I'm writing this on Saturday morning, feeling jazzed that my email inbox is under control and I'm catching up. And I'm haunted by the words of Harvard Business School's Leslie Perlow: "When you innocently clear out your inbox on Saturday morning, you might be ruining the day of someone who works for you."
From low-wage jobs to the top of the corporate ladder, American workers are feeling stretched to capacity. Headcount has been cut to extreme leanness, and expectations are higher than ever. Many professionals feel tethered to their desks, and their health, families, and society suffers for the lack of workplace flexibility. As Anne-Marie Slaughter put it, "You can have it all if you can control your own time much more. An ear infection can wreck a whole week."
What working parent hasn't recently wanted to tear her hair out, managing BlackBerry and Amoxicillin in one swoop? I bet, for many of you, it was okay to leave work and go to the doctor. But it wasn't okay to not respond to email while you were in the pediatrician's waiting room, right?
For the majority of people in my field, whose work depends heavily on email and digital tools, it's not physical presence that makes us feel trapped by work.
It's about boundaries. If you are an information worker (almost 80 percent of U.S. workforce, according to the Bureau of Labor Statistics), your office is everywhere, thanks to your smartphone.
Maggie Jackson writes that:
Studies over the past decade show that people who work at home or outside the office tend to work longer hours, contrary to employers' initial fears. According to a recent survey, 54% of American smartphone owners check their phones in bed -- sometimes in the middle of the night.
Am I the only one who feels work is simply a boundary-less continuum? Saturday feels simply a pause, not a stop time for work.
Leslie Perlow, who I recently had the honor of spending an afternoon with at an intensive learning session run by Families and Work Institute, calls this the "cycle of responsiveness." It's when you get the off-hours email and you STILL respond right away. When you, as a manager, send emails on Saturday morning. Your team then picks up the cues, and they are always responding. Soon, the question of urgency becomes moot, because every missive demands an immediate response.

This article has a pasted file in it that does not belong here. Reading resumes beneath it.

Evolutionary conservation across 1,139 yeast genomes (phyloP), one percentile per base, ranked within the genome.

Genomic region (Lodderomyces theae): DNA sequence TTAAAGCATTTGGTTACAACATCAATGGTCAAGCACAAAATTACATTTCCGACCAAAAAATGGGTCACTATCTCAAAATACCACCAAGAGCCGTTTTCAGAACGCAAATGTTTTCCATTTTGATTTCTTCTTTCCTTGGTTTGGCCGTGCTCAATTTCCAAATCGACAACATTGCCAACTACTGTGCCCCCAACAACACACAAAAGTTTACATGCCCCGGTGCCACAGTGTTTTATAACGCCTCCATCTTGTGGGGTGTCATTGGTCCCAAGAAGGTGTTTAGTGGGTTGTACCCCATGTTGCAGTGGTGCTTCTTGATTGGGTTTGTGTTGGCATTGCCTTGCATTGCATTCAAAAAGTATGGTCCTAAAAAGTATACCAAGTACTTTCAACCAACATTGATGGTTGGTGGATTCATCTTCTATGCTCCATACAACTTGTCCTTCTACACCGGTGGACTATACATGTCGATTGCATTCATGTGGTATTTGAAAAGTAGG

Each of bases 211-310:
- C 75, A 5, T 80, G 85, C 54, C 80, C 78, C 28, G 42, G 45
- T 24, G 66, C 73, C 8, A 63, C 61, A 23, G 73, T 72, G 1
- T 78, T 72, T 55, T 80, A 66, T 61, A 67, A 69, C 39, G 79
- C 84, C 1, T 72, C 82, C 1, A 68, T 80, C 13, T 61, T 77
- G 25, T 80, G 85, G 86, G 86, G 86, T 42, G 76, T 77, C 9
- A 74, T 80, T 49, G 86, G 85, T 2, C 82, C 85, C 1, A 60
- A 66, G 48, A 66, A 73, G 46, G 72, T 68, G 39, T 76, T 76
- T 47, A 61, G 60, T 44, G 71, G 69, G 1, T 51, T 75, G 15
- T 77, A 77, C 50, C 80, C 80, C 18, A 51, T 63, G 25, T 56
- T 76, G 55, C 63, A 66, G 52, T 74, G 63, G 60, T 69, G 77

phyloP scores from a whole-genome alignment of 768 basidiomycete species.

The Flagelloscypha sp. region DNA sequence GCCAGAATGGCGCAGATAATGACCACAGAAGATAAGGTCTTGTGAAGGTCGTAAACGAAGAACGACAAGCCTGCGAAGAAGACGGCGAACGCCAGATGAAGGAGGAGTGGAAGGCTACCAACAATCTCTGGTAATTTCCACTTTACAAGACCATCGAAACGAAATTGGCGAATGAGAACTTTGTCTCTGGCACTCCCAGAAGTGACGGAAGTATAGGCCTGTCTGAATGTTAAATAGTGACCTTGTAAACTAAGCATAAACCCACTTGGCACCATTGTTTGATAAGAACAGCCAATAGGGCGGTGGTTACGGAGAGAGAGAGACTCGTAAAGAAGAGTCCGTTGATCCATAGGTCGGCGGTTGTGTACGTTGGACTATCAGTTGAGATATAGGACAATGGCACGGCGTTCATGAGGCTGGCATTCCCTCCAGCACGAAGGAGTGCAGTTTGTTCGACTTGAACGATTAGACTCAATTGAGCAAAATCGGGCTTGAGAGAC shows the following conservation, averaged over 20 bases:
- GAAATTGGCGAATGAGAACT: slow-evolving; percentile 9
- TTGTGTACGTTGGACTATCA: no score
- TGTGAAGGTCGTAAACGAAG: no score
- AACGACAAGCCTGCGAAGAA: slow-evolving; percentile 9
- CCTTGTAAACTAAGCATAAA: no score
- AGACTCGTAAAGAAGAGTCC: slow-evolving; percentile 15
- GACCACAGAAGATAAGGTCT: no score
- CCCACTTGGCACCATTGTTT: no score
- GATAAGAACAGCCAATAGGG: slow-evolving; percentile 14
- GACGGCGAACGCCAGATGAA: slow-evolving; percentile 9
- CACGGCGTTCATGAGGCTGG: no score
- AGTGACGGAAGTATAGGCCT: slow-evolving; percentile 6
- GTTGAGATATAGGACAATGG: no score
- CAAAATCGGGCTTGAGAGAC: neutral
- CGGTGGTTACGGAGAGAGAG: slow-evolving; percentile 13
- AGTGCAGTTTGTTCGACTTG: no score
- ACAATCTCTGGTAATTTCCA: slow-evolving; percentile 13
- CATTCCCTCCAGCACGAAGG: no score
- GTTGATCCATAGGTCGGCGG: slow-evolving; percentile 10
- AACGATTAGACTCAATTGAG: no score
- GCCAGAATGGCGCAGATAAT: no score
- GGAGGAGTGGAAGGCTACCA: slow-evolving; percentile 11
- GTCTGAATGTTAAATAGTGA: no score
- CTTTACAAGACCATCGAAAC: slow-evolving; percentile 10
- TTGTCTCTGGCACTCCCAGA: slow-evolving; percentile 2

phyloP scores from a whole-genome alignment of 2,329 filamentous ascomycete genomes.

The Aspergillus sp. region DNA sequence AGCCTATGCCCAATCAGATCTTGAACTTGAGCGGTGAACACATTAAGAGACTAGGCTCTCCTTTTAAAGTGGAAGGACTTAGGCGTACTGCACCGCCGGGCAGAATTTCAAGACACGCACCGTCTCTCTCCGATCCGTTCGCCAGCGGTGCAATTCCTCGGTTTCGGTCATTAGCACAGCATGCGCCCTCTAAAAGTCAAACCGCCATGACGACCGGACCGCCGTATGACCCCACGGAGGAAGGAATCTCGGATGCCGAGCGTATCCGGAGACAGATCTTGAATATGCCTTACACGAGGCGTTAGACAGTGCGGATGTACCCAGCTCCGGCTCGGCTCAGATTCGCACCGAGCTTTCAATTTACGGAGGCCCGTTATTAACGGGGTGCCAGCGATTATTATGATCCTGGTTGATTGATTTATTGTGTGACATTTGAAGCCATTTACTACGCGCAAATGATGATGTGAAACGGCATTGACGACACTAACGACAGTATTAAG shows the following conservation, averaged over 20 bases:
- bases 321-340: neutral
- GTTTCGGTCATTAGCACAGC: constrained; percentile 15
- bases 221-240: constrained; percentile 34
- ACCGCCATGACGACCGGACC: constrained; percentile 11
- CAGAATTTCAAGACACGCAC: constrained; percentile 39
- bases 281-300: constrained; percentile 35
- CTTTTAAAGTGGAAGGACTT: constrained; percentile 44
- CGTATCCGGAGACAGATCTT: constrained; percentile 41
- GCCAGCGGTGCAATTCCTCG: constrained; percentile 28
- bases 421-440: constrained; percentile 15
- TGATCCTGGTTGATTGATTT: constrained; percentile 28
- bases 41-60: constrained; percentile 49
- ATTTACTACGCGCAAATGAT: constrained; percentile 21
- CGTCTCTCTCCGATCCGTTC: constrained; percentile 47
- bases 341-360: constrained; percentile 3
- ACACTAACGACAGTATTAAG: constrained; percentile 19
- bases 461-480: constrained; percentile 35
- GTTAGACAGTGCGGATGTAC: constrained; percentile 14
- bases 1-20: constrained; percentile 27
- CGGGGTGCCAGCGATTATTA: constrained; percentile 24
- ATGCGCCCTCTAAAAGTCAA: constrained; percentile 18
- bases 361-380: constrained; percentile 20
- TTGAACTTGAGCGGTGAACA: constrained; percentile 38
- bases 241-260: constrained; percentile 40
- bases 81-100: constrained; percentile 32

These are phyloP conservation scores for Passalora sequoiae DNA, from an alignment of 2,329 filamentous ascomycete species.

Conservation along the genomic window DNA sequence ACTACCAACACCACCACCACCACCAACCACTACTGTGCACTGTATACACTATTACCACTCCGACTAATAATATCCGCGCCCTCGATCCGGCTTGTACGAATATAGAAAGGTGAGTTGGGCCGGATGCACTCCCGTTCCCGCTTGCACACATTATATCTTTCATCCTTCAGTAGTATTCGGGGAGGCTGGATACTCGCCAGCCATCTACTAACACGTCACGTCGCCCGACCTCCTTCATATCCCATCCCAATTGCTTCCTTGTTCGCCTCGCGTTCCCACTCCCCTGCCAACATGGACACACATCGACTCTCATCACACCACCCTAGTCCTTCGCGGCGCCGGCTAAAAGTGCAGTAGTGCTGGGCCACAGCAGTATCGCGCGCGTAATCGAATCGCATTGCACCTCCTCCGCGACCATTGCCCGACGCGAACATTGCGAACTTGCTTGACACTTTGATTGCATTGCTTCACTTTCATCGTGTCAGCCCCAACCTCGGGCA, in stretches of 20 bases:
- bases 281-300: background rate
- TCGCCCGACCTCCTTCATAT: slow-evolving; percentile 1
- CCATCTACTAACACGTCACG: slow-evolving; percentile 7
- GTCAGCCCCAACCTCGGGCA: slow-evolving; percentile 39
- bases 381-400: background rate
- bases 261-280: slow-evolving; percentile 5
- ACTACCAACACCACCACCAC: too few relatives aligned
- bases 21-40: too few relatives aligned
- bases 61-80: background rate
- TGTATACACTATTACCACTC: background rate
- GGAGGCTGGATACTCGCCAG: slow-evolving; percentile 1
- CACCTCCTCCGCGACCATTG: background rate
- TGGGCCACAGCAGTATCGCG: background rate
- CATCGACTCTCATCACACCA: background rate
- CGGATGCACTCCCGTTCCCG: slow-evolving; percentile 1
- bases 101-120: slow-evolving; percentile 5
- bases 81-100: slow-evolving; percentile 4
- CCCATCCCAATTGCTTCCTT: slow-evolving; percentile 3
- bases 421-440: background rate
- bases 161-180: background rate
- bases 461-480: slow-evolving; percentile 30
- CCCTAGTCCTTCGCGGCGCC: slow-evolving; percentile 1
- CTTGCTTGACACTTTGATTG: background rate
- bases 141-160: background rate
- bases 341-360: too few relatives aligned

The cycle of responsiveness has really redefined how we work, and it hurts.
As Susan J. Lambert wrote recently in the New York Times,
"Availability" is now a major form of human capital, in both high-powered salaried positions and low-level hourly jobs. Low-wage workers need to be available at all hours or risk not having work. Professionals are expected to remain electronically tethered to their jobs day and night or risk forgoing coveted opportunities. Both groups of workers lose earnings if they interrupt their careers to care for family members -- as women at all points on the socioeconomic spectrum are more likely to do than their male counterparts.
If you're valued because you never stop, how do you stop? Here are two ideas, one micro and one meta.
What I love about Leslie Perlow's work, highlighted in her new book Sleeping with Your Smartphone, is that she has pioneered a way for teams to unplug and get their lives back. And the great news is, it has not hurt productivity one bit. Leslie sums up her approach like this: Set one small collective goal of personal value, such as stopping work at 6 p.m. one night a week and not checking email until the next morning, or setting a period of an email blackout, or simply taking some thinking time.
On the meta level, I'd like to highlight Anne-Marie Slaughter and the formidable Admiral Mike Mullen, former Chair of the Join Chiefs of Staff who has now become an incredible advocate for workplace flexibility and work life. Slaughter insists we must change the values of what defines a good worker. In our discussions about work, Admiral Mullen brought forth the idea that veterans bring an ability to care for others to the workplace, and that is so valuable to companies and organizations, because it builds strong teams and engagement.
And yet, in our workplace, for someone to say, "I'm going to put my family first and care for others" is not okay. It's seen as weak. We are punished if we stop work to care for others.
This value must change. And that's up to all of us.